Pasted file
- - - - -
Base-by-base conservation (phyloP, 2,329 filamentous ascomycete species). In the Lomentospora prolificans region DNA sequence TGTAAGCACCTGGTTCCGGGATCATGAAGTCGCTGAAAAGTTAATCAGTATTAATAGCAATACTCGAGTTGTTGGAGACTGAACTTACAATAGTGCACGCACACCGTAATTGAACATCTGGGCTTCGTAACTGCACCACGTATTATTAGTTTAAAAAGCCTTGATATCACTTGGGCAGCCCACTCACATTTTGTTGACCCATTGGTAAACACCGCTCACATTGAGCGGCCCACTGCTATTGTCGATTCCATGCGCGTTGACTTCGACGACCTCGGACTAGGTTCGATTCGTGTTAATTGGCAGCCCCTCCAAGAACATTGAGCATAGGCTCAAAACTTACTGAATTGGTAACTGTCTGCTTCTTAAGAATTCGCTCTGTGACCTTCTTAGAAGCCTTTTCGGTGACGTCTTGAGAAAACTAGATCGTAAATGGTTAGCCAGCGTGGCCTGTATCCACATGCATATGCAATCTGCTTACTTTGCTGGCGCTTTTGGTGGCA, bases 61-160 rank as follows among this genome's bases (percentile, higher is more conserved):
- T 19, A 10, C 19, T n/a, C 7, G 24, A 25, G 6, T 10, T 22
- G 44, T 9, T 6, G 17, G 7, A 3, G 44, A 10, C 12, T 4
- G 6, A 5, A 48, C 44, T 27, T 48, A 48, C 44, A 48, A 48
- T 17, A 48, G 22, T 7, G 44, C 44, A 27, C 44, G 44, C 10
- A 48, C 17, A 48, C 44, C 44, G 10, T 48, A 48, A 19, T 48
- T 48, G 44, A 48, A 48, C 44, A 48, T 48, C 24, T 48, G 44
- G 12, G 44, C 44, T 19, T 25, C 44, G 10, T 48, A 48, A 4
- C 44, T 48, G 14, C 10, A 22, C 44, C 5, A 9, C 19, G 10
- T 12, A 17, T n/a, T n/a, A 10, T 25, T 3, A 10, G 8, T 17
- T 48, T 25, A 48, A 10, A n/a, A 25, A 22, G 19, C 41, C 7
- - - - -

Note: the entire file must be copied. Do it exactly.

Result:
Base-by-base conservation (phyloP, 2,329 filamentous ascomycete species). In the Lomentospora prolificans region DNA sequence TGTAAGCACCTGGTTCCGGGATCATGAAGTCGCTGAAAAGTTAATCAGTATTAATAGCAATACTCGAGTTGTTGGAGACTGAACTTACAATAGTGCACGCACACCGTAATTGAACATCTGGGCTTCGTAACTGCACCACGTATTATTAGTTTAAAAAGCCTTGATATCACTTGGGCAGCCCACTCACATTTTGTTGACCCATTGGTAAACACCGCTCACATTGAGCGGCCCACTGCTATTGTCGATTCCATGCGCGTTGACTTCGACGACCTCGGACTAGGTTCGATTCGTGTTAATTGGCAGCCCCTCCAAGAACATTGAGCATAGGCTCAAAACTTACTGAATTGGTAACTGTCTGCTTCTTAAGAATTCGCTCTGTGACCTTCTTAGAAGCCTTTTCGGTGACGTCTTGAGAAAACTAGATCGTAAATGGTTAGCCAGCGTGGCCTGTATCCACATGCATATGCAATCTGCTTACTTTGCTGGCGCTTTTGGTGGCA, bases 61-160 rank as follows among this genome's bases (percentile, higher is more conserved):
- T 19, A 10, C 19, T n/a, C 7, G 24, A 25, G 6, T 10, T 22
- G 44, T 9, T 6, G 17, G 7, A 3, G 44, A 10, C 12, T 4
- G 6, A 5, A 48, C 44, T 27, T 48, A 48, C 44, A 48, A 48
- T 17, A 48, G 22, T 7, G 44, C 44, A 27, C 44, G 44, C 10
- A 48, C 17, A 48, C 44, C 44, G 10, T 48, A 48, A 19, T 48
- T 48, G 44, A 48, A 48, C 44, A 48, T 48, C 24, T 48, G 44
- G 12, G 44, C 44, T 19, T 25, C 44, G 10, T 48, A 48, A 4
- C 44, T 48, G 14, C 10, A 22, C 44, C 5, A 9, C 19, G 10
- T 12, A 17, T n/a, T n/a, A 10, T 25, T 3, A 10, G 8, T 17
- T 48, T 25, A 48, A 10, A n/a, A 25, A 22, G 19, C 41, C 7